If nothing else, large disasters such as the BP oil crisis and Hurricane Katrina have put businesses small and large on notice that unexpected events can pose serious problems, even when those businesses are far from the epicenter of such trouble. Proper preparation can yield great benefits for a company, and possibly ensure its survival.
In the post-9/11 world, businesses have paid greater attention to issues of supply chain management and security. Excelling in this arena requires two areas of focus.
- Making sure the business has the goods and services it needs to make its products in the event of an unforeseen disruption
- Ensuring that the quality and integrity of the supplies aren’t compromised in any way
Throwing money at the issue may help, but it isn’t always the solution. Instead, having a clear, effective strategy when a breakdown occurs is most effective way of dealing with unforeseen supply chain problems, according to research conducted by researchers at Iowa State College of Business.
The stakes might be particularly high for smaller businesses, the researchers found.
“Companies are actively thinking about the security” of their supply chains, said Bobby Martens, one of the lead authors of the study along with fellow Iowa State faculty Michael Crum and Richard Poist. “I don’t question that they’re thinking about it for a second.”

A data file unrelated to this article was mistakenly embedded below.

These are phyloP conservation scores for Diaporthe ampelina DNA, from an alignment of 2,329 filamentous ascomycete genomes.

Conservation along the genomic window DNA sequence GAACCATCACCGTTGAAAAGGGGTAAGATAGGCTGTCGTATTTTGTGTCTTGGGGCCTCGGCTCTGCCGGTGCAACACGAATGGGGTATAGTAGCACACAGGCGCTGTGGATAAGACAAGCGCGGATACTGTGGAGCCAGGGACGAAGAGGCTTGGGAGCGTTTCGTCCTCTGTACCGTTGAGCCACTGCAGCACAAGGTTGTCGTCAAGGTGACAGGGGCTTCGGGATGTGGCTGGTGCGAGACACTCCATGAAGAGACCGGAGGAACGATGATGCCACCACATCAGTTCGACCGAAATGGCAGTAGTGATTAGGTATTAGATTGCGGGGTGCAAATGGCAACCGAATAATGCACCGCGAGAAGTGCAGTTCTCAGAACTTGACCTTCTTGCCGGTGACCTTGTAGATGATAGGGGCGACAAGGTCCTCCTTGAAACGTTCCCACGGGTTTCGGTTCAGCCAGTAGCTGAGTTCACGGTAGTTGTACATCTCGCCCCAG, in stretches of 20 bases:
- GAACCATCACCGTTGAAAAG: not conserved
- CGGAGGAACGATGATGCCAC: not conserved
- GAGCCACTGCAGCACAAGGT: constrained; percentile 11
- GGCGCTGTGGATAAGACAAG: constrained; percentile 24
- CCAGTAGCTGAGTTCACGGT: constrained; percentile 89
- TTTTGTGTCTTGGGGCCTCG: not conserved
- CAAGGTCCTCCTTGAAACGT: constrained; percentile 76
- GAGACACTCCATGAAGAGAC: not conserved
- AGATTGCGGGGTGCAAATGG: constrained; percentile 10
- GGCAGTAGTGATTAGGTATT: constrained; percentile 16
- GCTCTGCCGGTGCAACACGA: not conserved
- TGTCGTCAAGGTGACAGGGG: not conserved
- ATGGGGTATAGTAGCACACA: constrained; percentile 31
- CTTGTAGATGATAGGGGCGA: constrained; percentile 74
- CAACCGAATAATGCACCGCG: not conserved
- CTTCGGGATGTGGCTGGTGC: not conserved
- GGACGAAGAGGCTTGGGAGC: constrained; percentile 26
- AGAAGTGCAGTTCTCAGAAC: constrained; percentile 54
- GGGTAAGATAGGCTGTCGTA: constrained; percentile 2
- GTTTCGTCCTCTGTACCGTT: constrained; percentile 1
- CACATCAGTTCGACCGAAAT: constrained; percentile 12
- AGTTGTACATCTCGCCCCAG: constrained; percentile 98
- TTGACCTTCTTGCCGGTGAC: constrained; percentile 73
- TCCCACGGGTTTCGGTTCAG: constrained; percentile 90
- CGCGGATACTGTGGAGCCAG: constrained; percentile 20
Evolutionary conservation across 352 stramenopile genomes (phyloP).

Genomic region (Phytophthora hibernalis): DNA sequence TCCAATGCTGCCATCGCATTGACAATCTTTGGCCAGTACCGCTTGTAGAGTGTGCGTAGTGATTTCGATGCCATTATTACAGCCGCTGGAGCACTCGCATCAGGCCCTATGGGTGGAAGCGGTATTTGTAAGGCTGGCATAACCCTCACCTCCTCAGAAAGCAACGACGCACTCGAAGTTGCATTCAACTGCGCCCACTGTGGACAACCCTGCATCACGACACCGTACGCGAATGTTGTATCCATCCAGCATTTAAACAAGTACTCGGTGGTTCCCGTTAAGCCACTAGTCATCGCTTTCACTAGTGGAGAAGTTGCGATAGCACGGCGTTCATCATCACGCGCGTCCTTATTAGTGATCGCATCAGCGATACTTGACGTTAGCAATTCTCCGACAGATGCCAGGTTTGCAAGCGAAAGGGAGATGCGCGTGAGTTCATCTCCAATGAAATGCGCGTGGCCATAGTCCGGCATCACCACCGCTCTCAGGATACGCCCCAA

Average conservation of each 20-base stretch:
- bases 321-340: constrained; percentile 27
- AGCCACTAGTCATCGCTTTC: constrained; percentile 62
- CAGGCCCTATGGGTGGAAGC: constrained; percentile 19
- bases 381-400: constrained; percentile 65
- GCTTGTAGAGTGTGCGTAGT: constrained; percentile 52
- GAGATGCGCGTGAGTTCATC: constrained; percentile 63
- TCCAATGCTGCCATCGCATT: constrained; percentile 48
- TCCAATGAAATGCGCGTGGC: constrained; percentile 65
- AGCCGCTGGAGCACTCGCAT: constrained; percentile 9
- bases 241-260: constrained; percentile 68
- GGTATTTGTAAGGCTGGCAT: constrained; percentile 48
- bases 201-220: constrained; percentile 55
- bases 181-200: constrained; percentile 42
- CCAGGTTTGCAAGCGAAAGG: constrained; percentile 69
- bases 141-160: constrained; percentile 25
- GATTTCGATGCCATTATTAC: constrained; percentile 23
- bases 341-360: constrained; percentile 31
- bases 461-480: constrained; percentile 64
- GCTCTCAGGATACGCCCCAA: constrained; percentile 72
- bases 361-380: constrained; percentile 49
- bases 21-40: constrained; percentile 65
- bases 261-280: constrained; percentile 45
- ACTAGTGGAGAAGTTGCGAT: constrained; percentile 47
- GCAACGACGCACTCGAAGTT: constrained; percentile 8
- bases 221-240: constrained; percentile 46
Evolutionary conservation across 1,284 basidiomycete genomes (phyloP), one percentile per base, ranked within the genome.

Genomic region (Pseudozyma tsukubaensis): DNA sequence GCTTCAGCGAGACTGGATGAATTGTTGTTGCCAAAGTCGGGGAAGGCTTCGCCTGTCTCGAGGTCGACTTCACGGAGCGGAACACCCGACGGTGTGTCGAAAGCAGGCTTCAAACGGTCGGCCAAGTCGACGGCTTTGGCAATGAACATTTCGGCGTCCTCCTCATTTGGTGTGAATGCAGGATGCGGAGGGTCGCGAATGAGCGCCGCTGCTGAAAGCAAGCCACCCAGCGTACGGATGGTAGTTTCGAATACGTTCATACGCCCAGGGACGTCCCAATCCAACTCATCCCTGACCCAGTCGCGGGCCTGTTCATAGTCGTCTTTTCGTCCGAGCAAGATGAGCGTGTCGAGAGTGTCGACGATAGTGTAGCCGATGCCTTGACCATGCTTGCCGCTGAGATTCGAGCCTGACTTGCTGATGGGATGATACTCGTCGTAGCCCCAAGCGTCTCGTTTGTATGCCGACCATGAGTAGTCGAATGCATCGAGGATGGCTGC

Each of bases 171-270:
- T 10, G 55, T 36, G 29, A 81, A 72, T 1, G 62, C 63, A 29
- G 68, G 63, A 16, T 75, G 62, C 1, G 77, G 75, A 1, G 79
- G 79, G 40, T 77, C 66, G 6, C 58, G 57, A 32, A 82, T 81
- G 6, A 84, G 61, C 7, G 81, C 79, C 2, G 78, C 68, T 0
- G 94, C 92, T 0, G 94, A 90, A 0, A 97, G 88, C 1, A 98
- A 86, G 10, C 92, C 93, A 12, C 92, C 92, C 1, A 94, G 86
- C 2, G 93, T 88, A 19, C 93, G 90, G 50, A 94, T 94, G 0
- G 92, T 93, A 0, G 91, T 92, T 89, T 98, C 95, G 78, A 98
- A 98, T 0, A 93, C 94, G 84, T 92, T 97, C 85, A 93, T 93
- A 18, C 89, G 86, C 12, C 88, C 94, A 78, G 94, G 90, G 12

The study queried managers from 69 companies. More than a quarter of the companies had 1,000 or fewer employees. Martens admitted that measuring security is a tricky task. “We have no actual hard way to measure effectiveness of security,” said Martens. So Martens and his cohorts asked managers to explain how well they thought they’d prepared their companies for a security breach.
The biggest challenge the companies face is managing external integration of their plans. Martens said companies are far more successful managing the internal aspects of their security and supply chain plan. External issues pose a larger problem, especially for small businesses.
“Smaller firms often have a small network of suppliers,” said Martens. “That might make it more efficient and allow for great relationships, but it may mean that there’s more at risk.”
Naturally, certain industries face greater supply chain risks. Martens pointed to food and pharmaceutical companies as two examples where it’s critical to build and understand a strategy for protecting against supply chain interruptions and problems.
The study also revealed that there are some intangible benefits to having a security plan in place. Effective supply chain management strategies often improve other aspects of the business, such as customer service and operations.
But Martens emphasized that businesses must assemble a plan to protect their supply chains. And he said that start-ups and entrepreneurs might gain the most from forward-looking preparation. ”For small firms, if they have a large disruption, they could lose everything.”